The new parliament elections in the Kurdish autonomous region of Iraq, held on Sunday 30 September, could further threaten Iraq's already precarious stability. The vote comes five years after the last parliamentary elections and one year after the controversial Kurdish independence referendum, which on 25 September 2017 sparked a crisis in the relationship between Erbil and Baghdad, creating a fracture between the two main Kurdish parties that have been sharing power since 1991: the Kurdish Democratic Party (KDP) and the Patriotic Union of Kurdistan (PUK). Last year's failed referendum, rejected by Baghdad, led to the resignation of the region's president and KDP leader, Massoud Barzani, in order to ward off the risk of a civil war. Those same events seem to be the reason behind the low turnout at these parliamentary elections, in which only 57% of those eligible to vote went to the polls. The figure is in striking contrast with last year's referendum attendance, which exceeded 72%.
The Battle Between KDP and PUK
Preliminary data suggest that KDP, the party of former president Barzani, is ahead with 42 seats, against the 24 obtained by PUK, who has already accused its rivals of electoral fraud, fueling hostility between the two parties. A predictable victory of the KDP would also increase the frictions between the dominant party and the political groups born in recent years, especially Gorran – the main opposition in the old parliament, with 24 seats – and New Generation, formed in 2018, who won 4 seats in Baghdad's central parliament at the general elections in May. There are 111 seats in the Kurdistan Region parliament, 11 of which are reserved for ethnic and religious minorities and shared among Christians (5), Turkmen (5), and Armenians (1).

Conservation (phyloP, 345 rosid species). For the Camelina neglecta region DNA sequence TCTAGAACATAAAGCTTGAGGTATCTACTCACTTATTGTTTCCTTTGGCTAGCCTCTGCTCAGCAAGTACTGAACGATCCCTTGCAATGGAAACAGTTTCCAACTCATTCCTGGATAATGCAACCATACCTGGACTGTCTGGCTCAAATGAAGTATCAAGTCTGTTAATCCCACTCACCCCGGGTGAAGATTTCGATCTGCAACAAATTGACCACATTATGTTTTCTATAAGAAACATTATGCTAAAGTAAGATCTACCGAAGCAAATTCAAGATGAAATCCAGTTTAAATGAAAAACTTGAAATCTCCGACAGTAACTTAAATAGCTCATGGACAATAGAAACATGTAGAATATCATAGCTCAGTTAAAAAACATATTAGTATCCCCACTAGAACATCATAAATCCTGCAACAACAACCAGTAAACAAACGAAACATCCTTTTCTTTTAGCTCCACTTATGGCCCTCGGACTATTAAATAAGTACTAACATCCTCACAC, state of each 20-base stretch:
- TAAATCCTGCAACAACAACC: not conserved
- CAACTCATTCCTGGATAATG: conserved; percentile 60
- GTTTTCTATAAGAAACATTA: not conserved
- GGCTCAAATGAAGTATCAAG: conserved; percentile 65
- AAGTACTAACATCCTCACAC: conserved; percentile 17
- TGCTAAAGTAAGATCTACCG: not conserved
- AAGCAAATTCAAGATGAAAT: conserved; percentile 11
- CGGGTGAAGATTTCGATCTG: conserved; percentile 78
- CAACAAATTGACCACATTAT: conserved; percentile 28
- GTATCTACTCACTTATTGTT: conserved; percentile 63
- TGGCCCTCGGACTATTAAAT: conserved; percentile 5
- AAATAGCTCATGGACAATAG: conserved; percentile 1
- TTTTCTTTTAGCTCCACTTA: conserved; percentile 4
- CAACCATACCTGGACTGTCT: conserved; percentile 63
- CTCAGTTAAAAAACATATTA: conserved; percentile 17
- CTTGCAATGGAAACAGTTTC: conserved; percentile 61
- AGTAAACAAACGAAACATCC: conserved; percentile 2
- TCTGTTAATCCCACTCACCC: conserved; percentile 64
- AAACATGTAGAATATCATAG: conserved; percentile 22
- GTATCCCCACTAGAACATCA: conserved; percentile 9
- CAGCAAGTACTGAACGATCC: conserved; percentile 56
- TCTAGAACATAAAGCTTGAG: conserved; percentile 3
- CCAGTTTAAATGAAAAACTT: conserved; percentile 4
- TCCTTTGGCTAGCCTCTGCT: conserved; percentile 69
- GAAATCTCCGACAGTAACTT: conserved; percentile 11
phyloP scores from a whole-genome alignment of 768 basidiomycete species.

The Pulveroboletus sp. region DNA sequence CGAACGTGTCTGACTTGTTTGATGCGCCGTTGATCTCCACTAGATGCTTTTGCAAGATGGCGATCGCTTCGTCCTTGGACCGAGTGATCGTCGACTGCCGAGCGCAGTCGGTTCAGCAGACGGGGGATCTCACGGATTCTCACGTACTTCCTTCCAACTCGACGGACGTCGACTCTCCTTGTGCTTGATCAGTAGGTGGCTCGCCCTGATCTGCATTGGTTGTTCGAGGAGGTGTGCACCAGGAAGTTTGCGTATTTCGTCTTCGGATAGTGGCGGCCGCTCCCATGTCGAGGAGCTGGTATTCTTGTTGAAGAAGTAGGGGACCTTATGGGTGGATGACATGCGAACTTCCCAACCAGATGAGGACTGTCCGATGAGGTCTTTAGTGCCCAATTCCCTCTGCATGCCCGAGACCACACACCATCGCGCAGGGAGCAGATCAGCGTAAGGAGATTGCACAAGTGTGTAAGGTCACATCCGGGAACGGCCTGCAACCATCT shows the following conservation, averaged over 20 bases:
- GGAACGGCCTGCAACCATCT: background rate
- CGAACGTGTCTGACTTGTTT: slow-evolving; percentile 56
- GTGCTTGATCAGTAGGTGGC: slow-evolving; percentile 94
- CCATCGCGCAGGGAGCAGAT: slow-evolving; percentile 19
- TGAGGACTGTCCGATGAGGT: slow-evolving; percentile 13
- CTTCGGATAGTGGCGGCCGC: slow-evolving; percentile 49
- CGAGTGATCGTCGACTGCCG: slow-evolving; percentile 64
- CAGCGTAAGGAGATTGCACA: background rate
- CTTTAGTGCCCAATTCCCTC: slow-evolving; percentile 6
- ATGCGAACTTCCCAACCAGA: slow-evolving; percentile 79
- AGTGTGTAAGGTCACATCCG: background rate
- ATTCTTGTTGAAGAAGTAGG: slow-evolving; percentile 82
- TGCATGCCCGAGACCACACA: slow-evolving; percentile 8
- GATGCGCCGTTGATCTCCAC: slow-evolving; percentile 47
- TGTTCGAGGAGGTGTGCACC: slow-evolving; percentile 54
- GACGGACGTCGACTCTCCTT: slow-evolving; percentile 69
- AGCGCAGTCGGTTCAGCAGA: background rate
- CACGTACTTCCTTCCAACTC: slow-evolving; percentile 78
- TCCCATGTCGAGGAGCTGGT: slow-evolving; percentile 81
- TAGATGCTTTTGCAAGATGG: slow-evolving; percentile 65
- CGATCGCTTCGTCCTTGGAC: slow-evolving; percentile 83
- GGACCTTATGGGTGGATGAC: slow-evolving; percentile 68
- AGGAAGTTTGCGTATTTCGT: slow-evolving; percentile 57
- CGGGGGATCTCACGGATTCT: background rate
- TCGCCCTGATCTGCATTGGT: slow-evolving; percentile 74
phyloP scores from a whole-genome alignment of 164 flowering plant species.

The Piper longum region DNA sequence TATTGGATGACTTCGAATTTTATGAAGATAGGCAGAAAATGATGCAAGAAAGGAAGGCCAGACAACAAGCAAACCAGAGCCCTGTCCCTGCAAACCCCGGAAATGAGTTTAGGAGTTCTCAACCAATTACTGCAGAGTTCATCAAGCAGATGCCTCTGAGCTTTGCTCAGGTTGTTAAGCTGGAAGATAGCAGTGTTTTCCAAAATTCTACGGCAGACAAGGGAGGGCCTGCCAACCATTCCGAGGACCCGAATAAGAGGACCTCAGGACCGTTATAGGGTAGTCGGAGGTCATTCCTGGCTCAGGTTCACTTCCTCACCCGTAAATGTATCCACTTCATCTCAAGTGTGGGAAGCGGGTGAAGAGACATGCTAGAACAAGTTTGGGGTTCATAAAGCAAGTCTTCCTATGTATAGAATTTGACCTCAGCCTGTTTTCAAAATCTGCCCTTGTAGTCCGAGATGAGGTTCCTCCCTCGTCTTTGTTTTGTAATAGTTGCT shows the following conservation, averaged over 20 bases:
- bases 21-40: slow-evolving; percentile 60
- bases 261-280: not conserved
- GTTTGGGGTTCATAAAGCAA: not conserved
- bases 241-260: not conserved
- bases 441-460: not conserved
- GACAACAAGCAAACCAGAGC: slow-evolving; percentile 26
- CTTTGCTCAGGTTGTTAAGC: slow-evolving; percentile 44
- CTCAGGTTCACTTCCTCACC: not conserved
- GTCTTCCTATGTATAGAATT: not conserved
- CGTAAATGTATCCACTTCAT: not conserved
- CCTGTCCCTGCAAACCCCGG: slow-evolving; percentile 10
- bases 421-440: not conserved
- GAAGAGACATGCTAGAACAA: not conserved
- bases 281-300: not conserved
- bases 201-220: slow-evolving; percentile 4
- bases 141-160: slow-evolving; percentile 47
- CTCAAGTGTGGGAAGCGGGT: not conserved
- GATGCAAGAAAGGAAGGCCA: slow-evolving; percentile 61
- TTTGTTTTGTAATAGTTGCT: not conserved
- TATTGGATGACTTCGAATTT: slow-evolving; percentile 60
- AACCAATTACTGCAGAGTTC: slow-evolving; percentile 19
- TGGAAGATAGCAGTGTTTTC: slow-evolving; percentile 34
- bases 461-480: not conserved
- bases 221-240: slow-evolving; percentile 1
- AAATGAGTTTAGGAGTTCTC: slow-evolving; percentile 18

The elections have been followed with great interest by Iraq's federal government and from outside the country. The rivalries emerged following last year's referendum have turned more bitter and have influenced Iraq's national politics. Since May, the country has been trying to form a government and appoint a president, which according to the constitution must be a representative of the Kurdish minority. For the first time since 2005 – when Iraq started running elections – the Kurds have nominated candidates in contrast with the Iraqi presidency. Until now, the presidency was reserved to a member of the PUK party, while DKP had always obtained the presidency of Kurdistan.
This year, however, the party led by the Barzani family insisted on presenting its own candidate, Fuad Hussein, Berzani's former head of staff, who ran for president against other six candidates: Barham Saleh, from the Patriotic Union of Kurdistan; former MP Sarwa Abdel Wahid; Iraqi ambassador to the Vatican City, Omar al Barzanij; the MP of the Gorran movement, Sardar Abdullah; Abdul Ratif Rashid, representative of the PUK party; Salim Hamza, leader of the Kurdish Islamic Union. The past October 2, with 219 votes in favor, the Iraqi parliament elected Barham Sale, who prevailed on his opponent Fuad Hussein. The new president also nominated the pro-Iranian Shiite Adel Abdul Mahdi as prime minister, who will have the task of forming Iraq’s future government, confirming the increasing influence of Teheran over Baghdad.